Vice President Biden gave a rousing address in favour of restoring a nuclear bargain with Tehran and a salute to the protestors at the United Nations immediately after a combative statement by Iranian President Ebrahim Raisi.
In the wake of escalating demonstrations over the murder of a young lady seized by morality police in Iran, Vice President Joe Biden promised Wednesday at the United Nations to stand in solidarity with Iranian women.
Shortly after Iranian President Ebrahim Raisi’s forceful statement at the United Nations, Vice President Joe Biden addressed the assembly, where he both applauded the demonstrators and reaffirmed his support for salvaging a nuclear deal with Tehran.
“Today we stand with the courageous folks and the brave women of Iran who are right now marching to secure their basic rights,” Biden told the General Assembly.
The murder on Friday of 22-year-old Mahsa Amini, who had been detained for reportedly wearing a hijab headgear in a “improper” style, has sparked widespread outrage in the Islamic republic.
Although authorities have disputed that the woman, whose first name is Jhina in Kurdish, was killed by a hit to the head, activists have made that assertion.
Some women protesters have been seen on camera ripping off their hijabs in public and burning them in bonfires or performing symbolic hair cuts in front of applauding audiences.
At a gathering in Tehran, demonstrators could be heard yelling, “No to the headscarf, no to the turban, yes to freedom and equality!” This event was followed by similar demonstrations in other countries to show support.
Activists reported violence in towns including Urmia and Sardasht on Wednesday night, the sixth consecutive night of protests across Iran.
Demonstrators in southern Iran were shown on camera on Wednesday allegedly torching a giant mural depicting Revolutionary Guards leader General Qassem Soleimani, who was killed in an airstrike by the United States in Iraq in 2020.
Hundreds have been arrested and tear gas has been used to disperse protesters in 15 locations around Iran, according to official media.
Article 19, a human rights organisation based in London, has expressed “grave concern” about allegations of the “unlawful use of force” by Iranian police and security services, particularly the use of live fire.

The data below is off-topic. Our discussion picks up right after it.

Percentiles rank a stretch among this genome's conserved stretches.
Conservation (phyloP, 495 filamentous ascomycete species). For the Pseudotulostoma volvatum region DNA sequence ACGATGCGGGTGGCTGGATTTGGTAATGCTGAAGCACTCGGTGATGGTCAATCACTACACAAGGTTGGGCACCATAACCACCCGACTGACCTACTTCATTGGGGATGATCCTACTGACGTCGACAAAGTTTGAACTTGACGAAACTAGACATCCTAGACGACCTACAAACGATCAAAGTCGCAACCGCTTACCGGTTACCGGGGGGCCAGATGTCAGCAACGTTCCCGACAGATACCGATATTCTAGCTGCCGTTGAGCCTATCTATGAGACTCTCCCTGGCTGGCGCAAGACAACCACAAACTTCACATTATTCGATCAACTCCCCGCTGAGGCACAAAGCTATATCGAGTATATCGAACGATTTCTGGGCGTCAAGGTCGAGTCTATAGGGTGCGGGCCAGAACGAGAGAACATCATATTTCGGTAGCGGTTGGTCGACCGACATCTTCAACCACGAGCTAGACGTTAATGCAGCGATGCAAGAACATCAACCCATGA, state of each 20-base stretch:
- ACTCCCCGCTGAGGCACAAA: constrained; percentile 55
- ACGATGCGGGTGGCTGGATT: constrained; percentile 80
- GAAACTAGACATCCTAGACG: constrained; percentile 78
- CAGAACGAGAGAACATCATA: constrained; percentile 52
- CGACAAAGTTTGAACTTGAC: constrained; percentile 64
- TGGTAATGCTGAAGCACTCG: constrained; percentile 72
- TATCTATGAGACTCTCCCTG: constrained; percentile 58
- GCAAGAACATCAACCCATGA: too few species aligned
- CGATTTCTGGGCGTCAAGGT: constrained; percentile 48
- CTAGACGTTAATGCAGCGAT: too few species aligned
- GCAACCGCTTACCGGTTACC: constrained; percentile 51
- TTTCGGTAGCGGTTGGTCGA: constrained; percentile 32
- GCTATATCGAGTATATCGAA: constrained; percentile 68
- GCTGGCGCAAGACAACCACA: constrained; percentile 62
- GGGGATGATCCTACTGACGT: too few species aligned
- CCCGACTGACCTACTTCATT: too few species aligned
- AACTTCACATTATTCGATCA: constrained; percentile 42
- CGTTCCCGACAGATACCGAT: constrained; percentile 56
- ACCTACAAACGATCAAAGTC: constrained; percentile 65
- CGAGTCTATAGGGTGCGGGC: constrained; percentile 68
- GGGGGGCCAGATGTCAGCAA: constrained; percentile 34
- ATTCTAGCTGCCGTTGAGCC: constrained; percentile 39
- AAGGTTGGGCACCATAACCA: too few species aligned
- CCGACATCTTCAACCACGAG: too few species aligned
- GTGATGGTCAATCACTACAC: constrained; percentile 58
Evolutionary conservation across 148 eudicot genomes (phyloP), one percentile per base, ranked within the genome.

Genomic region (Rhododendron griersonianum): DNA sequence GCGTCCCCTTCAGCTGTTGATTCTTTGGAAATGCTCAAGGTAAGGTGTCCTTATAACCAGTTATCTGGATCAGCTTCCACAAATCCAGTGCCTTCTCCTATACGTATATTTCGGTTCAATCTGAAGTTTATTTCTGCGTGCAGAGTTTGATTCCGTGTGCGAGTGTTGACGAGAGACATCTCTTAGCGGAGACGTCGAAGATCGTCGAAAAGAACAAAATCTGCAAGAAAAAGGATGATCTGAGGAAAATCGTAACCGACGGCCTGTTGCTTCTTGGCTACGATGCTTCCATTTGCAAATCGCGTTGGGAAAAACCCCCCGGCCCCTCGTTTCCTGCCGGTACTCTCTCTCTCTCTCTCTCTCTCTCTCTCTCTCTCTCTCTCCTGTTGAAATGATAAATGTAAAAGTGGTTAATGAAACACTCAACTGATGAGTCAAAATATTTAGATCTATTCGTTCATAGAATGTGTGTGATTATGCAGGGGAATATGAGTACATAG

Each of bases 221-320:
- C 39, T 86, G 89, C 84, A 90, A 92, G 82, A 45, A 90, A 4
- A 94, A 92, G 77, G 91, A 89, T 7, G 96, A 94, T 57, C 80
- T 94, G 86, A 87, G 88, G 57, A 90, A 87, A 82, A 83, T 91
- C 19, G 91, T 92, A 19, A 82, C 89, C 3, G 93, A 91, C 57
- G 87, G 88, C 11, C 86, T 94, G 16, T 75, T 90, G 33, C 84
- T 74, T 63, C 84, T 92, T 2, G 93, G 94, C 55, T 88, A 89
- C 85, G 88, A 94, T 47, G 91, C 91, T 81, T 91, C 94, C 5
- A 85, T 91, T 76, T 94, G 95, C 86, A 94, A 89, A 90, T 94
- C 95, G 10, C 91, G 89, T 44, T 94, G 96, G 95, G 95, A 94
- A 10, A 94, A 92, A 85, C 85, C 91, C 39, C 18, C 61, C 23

According to the official IRNA news agency, demonstrators threw stones at security officers, burned police cars and trash cans, and yelled anti-government chants.
Despite Internet limitations reported by internet access watchdog Netblocks, videos of demonstrators chanting slogans like “Death to the tyrant” and “Woman, life, freedom” travelled beyond Iran and into the global consciousness.
During his UN speech, Raisi brought up the killings of Indigenous women in Canada, Israeli aggression toward Palestinians, and the “savagery” of the Islamic State organisation toward women of different faiths.
We can never achieve genuine justice and fairness, Raisi said, so long as “this double standard” persisted.
He also rejected Western demands to restore a nuclear agreement from 2015, saying that Iran “is not attempting to construct or get nuclear weapons and such weapons have no place in our philosophy.”
“the Iranian leadership should note that the people are unhappy with the route that they have chosen,” stated British Foreign Secretary James Cleverly.
“They could give up their plans to develop nuclear weapons. They have the power to end the silencing of dissenting opinions in their own country. They might cease their efforts to create instability, “told AFP at the UN.
“There may be an alternative way out. We hope Iran will follow this course, which will lead to a more prosperous country, a more peaceful society, and a more prominent role for Iran in international affairs.”
In a meeting with Raisi on Tuesday, French President Emmanuel Macron reportedly urged her to “respect for women’s rights.”
When compared to the turmoil in November 2019 over gasoline price increases, these demonstrations are among the most significant to have taken place in Iran in recent memory.
According to Iran analyst David Rigoulet-Roze of the French Institute for International and Strategic Affairs, the wave of protest over Amini’s death “is a very serious shock, it is a societal catastrophe.”
Amini’s native region of Kurdistan erupted in protests on Friday; governor Ismail Zarei Koosha said three deaths were the result of “a plan by the enemy” on Tuesday.
Tasnim news agency reports that Ali Azadi, chief of Kurdistan police, made the announcement of another fatality on Wednesday.
The prosecutor of Kermanshah province, Shahram Karami, was cited by Fars news agency as claiming that two additional demonstrators “were slain during the rioting,” attributing the deaths to “counter-revolutionary operatives.”
And according to Hengaw, a Kurdish rights organisation headquartered in Norway, two demonstrators, ages 16 and 23, were slain in West Azerbaijan province throughout the night.